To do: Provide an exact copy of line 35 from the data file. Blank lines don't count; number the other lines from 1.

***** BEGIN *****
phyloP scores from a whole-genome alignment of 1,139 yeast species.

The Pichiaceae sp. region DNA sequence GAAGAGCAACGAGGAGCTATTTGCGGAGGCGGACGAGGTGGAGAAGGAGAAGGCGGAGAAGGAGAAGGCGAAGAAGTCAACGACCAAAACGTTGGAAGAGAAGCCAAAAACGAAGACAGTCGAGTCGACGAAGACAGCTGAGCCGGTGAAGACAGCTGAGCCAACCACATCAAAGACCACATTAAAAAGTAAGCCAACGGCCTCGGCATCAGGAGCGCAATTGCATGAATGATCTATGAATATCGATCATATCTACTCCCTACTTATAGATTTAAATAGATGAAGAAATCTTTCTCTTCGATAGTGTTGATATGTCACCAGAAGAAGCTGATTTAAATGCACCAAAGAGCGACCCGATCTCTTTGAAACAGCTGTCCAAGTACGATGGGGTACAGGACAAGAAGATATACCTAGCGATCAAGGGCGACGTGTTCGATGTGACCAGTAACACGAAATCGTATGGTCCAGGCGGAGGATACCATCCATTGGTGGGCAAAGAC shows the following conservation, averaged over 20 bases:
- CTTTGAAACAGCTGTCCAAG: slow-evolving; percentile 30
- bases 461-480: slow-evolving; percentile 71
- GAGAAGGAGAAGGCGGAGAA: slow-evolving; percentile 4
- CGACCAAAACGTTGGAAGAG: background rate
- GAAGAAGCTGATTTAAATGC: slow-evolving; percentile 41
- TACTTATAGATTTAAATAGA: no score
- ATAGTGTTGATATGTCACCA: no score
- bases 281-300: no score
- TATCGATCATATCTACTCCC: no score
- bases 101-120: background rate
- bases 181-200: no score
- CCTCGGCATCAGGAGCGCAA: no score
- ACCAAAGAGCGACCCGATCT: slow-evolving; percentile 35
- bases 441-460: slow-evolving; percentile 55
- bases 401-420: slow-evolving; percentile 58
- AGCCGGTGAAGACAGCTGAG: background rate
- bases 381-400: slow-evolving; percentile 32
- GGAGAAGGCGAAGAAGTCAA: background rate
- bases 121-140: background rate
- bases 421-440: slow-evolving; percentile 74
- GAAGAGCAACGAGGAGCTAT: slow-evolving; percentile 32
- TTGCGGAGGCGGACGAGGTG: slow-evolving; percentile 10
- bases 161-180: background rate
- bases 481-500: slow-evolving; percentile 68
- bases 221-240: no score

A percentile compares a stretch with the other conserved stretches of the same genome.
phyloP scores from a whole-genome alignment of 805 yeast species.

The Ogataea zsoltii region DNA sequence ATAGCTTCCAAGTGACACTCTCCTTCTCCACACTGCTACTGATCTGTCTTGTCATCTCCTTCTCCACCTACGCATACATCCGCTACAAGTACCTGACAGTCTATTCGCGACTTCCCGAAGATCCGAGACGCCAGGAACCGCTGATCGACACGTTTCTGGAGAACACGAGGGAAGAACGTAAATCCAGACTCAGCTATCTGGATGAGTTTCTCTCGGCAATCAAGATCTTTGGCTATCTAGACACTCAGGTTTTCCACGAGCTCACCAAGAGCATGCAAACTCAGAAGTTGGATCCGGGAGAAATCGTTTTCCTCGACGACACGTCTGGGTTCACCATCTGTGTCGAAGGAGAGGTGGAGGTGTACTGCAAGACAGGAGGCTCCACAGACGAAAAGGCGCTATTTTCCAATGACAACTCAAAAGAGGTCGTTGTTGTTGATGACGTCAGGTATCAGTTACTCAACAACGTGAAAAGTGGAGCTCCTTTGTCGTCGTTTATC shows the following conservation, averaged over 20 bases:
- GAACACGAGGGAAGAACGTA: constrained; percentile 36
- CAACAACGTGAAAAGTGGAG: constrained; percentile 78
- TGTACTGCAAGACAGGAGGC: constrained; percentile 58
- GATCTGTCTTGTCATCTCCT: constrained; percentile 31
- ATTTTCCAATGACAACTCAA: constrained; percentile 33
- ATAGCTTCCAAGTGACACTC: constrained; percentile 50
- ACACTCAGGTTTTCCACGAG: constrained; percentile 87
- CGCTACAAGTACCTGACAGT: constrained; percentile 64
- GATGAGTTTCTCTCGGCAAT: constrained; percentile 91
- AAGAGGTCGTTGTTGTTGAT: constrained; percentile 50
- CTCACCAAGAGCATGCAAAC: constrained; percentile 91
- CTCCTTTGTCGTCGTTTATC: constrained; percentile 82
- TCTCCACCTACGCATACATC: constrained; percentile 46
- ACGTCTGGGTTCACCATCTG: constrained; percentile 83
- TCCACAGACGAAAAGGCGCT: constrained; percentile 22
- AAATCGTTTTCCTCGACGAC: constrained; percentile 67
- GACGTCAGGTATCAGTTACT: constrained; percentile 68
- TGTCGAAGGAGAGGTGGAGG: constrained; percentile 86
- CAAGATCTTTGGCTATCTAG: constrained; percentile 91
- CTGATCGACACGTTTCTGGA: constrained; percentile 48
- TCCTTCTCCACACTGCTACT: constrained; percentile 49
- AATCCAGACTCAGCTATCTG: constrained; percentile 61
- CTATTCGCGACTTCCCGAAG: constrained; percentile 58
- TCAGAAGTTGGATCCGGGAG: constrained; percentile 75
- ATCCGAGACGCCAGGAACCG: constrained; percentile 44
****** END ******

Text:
- ATTTTCCAATGACAACTCAA: constrained; percentile 33